People with a paralyzing spinal cord injury can walk again with the help of medical devices that put electricity on their nerves. But the designers of these new implants weren’t entirely sure how they restored motor function over time — now a new study provides clues.
The new study of humans and laboratory mice, published Nov. 9 in the journal Nature (opens in new tab), points to a specific population of nerve cells that appears to be key to restoring the ability to walk after a paralyzing spinal cord injury. With an electric shock, an implant can switch on these neurons, triggering a cascade of events in which the very architecture of the brain is disrupted nervous system changes. This cellular remodeling restores the lost lines of communication between the brain and the muscles needed to walk, allowing once paralyzed people to walk again, the researchers concluded.
Understanding how the nerve zapping system, called epidural electrical stimulation (EES), “reshape spinal circuits may help researchers develop targeted techniques to restore walking and potentially enable recovery of more complex movements,” Eiman Azim (opens in new tab)a principal investigator at the Salk Institute for Biological Studies in La Jolla, California, and Kee Wu Huang (opens in new tab)a postdoctoral researcher in Azim’s lab, wrote in a commentary (opens in new tab).
Nine people with paralyzing spinal cord injuries participated in the new study. Six were largely or completely unable to move their legs, but retained some sensation in the limbs; the other three participants had no motor control or sensation from the waist down.
Related: A woman fainted when she tried to get up. New implant lets her walk.
The nine participants underwent surgery in which electrodes were implanted on top of their lower spinal cord, below the muscles and bones but outside the membrane that encloses the nervous system. Each participant then trained with their implant for five months. They began practicing standing, walking, and performing various exercises indoors in a weight-bearing harness, eventually graduating to exercise outdoors using a walker for stability.
These exercises were completed with the EES implant turned on, but over time, four of the nine participants were able to bear weight and walk with the device turned off, the researchers wrote in their report.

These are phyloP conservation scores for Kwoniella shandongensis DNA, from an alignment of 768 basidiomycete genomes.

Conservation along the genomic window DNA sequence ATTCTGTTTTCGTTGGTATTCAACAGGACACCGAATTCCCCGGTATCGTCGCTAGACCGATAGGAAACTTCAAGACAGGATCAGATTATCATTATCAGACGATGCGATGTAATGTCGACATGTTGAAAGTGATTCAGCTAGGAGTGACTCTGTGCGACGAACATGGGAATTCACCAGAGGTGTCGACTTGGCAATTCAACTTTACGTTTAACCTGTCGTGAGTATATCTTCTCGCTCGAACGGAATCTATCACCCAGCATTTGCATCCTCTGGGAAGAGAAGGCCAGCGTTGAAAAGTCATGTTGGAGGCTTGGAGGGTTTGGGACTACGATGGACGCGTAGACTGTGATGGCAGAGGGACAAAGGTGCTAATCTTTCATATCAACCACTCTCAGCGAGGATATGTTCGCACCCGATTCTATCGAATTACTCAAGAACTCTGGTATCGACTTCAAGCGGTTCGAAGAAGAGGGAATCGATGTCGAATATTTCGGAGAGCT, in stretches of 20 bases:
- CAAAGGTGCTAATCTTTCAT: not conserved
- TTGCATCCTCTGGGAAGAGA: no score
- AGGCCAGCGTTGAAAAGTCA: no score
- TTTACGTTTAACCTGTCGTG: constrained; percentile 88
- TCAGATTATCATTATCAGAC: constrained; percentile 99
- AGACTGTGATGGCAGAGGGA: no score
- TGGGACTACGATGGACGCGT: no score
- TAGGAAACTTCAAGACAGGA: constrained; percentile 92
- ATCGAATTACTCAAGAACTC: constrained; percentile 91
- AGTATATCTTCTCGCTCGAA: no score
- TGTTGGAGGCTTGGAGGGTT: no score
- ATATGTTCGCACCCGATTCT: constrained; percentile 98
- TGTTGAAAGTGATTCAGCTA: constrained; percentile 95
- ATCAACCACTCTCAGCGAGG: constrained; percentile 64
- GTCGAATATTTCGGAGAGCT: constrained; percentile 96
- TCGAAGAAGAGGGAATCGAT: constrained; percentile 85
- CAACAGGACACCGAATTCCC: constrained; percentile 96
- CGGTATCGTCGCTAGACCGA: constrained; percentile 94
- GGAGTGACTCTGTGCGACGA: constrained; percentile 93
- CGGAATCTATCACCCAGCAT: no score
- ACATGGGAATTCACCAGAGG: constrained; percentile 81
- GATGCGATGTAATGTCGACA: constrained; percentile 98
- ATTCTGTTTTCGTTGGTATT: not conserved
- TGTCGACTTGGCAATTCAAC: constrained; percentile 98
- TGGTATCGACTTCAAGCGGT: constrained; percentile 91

The team also found that, as each participant was able to walk again, their overall spinal cord activity decreased in response to the EES – what initially seemed like a roaring fire of nerve cell activation dwindled to a smolder. This indicated that the combination of rehabilitation and electrical stimulation reorganized the nervous system so that fewer and fewer cells were needed to perform the same action.
“If you think about it, it shouldn’t come as a surprise, because in the brain, when you learn a task, that’s exactly what you see — fewer and fewer neurons are activated” as you improve, co-senior author Gregoire Courtine (opens in new tab)a neuroscientist and professor at the Swiss Federal Institute of Technology, Lausanne (EPFL), nature told (opens in new tab).
The team used rodent-sized EES implants to study how this reorganization unfolds mice with paralyzing spinal cord injuries. The mice completed a rehabilitation course similar to the human participants, and throughout the time, the researchers tracked which of their nerve cells responded to the treatment by changing which genes they turned on.
This analysis revealed a range of neurons in the lumbar spinal cord that consistently responded to therapy, even as other neurons became less active. Blocking the activity of these neurons in uninjured mice did not affect their ability to walk, but in injured mice with paralysis, silencing the cells prevented them from walking again. This suggests that while other nerve cells may play their own roles in recovery, this particular group is especially important, Courtine said Science (opens in new tab).
“The findings are consistent with the idea that certain types of spinal neurons[s] those who have lost their input from the brain after an injury can be ‘reawakened’ or used again to restore movement if given the right combination of stimulation and rehabilitation,” Azim and Huang wrote. Assuming the findings from the mouse studies transfer to humans, the experiments could lay the groundwork for new and improved devices aimed at restoring the spinal cord after injury, they said.